The SuperCell Coating Technology (SCT) is designed to accurately deposit coating materials on tablets - even if they are friable or hygroscopic - and can handle batch sizes as little as 30 grams.
A spokesman for the company said that the system, due for its first official unveiling at the upcoming Biophex exhibition, is in the latter stages of development.
Niro claims that conventional methods of tablet coating have inconsistent and imperfect results, leading to no-regular results that can affect the behaviour of the tablet. This can impart an element of variability that gains in significance if a small run of tablets is being produced for clinical trials.
In conventional coaters, tablets are loaded in large rotating pans and vented for hot air drying, but this means tablet edges can get ground off, intagliations can get filled in by coating material and edges and corners may not be coated with the same thickness as the tablet faces.
These inaccuracies limit the use of modified release coatings, according to Niro. The SCT uses a technique in which the tablets are coated with the coating spray in the same direction as the drying gas. The result? More efficient and even coating, it claims.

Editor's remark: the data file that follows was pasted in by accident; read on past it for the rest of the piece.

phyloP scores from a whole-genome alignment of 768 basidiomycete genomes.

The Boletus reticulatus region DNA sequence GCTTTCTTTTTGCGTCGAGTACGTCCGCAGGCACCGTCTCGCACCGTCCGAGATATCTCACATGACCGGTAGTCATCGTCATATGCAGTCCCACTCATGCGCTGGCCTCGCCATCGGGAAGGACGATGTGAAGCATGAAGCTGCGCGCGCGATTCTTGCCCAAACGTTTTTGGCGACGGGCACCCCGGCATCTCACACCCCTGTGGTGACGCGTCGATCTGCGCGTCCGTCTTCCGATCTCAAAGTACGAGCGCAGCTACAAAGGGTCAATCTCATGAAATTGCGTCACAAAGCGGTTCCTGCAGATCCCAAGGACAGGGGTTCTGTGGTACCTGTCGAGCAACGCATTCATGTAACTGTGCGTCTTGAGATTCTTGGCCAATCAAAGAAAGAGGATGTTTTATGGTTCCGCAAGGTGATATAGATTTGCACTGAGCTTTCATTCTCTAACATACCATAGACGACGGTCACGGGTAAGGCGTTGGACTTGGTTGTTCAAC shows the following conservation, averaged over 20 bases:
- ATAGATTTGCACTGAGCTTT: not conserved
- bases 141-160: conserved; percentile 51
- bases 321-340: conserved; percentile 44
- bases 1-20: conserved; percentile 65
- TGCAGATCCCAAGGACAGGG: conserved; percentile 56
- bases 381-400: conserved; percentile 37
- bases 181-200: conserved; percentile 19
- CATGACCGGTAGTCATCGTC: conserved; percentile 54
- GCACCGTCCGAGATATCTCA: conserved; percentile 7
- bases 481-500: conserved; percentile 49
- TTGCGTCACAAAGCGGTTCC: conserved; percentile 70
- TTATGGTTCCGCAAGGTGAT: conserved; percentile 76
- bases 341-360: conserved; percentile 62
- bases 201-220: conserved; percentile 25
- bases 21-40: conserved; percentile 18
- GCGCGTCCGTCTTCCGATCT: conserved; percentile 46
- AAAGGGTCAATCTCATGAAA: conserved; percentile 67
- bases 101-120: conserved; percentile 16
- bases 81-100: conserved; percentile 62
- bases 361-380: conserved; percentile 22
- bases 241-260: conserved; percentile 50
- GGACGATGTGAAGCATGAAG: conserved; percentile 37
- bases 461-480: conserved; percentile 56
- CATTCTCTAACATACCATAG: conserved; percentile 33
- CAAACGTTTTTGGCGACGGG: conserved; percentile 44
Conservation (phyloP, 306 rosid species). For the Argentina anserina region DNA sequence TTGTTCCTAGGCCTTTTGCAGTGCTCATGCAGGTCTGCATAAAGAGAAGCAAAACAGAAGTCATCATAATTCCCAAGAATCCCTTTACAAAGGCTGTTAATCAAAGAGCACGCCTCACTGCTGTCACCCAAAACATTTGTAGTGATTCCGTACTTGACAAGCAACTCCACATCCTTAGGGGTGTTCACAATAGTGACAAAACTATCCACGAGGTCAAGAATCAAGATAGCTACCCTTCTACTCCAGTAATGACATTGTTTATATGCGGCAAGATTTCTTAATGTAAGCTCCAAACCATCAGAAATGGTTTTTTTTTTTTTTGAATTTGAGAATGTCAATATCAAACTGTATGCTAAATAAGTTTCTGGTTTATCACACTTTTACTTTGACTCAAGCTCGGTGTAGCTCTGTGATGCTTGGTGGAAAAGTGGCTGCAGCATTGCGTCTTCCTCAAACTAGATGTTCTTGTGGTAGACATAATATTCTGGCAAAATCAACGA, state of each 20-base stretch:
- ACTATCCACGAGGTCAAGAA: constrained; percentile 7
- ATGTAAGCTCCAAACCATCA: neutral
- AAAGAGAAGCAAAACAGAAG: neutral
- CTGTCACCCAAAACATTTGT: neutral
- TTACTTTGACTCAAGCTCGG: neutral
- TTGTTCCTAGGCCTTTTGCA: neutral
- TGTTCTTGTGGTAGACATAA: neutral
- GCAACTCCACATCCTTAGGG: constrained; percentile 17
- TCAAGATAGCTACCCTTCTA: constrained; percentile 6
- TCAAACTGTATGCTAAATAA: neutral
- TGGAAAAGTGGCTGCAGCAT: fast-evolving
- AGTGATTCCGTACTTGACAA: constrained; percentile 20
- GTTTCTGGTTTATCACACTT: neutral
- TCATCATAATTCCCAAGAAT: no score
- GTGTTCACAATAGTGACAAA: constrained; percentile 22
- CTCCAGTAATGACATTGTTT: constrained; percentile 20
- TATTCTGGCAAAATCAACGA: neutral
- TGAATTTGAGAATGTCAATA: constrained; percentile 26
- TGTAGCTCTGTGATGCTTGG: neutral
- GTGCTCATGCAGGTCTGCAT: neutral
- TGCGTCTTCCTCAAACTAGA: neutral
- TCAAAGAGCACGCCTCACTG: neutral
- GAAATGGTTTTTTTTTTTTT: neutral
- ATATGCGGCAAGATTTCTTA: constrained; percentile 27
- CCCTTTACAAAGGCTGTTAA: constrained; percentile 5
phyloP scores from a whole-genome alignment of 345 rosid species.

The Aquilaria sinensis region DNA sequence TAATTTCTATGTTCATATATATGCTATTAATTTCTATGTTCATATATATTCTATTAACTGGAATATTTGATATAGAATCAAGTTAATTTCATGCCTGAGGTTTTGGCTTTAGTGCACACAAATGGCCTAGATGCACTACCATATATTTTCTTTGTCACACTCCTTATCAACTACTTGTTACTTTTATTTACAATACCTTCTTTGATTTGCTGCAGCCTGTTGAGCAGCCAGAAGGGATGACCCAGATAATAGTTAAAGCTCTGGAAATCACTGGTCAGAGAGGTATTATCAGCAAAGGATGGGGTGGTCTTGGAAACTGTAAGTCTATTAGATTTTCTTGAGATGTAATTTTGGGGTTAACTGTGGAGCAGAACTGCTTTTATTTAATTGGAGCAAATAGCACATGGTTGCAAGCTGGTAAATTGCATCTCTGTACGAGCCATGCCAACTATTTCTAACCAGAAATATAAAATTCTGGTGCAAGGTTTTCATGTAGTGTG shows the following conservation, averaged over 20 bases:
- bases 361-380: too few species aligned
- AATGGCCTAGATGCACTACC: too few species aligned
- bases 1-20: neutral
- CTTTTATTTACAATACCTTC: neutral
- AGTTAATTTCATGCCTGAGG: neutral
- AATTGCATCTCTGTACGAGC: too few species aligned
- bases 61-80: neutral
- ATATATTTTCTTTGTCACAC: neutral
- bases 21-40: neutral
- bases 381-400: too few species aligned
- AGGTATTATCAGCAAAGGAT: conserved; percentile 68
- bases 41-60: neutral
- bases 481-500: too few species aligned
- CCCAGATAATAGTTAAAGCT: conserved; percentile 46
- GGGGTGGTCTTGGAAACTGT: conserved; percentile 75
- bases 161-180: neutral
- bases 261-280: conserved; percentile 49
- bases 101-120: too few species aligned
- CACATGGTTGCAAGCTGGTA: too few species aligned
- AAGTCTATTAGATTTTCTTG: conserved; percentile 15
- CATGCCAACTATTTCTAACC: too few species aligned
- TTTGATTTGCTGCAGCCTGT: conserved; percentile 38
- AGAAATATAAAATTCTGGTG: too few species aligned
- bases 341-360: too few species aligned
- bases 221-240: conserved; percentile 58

Meanwhile, the SCT has an air distribution plate design which means that the tablets move quickly and predictably through the spray zone. This means a small amount of coating material gets added on each pass, which also helps boost the evenness of the result and makes it easier to handle friable or unusually shaped objects.
Another problem with conventional coating is that it requires large batches of tablets - several kilograms - to be coated at one time. This can be wasteful and costly, particularly for R&D of dosage forms. The SCT handles batches from 30 to 120 grams.
The SCT is quicker than conventional coaters - taking seconds or minutes rather than hours to complete the process - and this makes it suitable for handling very hygroscopic tablets that would degrade if exposed in the coater for extended periods of time.
"The accuracy of deposition is great enough that active pharmaceutical ingredients can be layered onto tablets, and uniform layers of taste-masking or modified release coatings can be applied consecutively, within a single batch," according to Niro.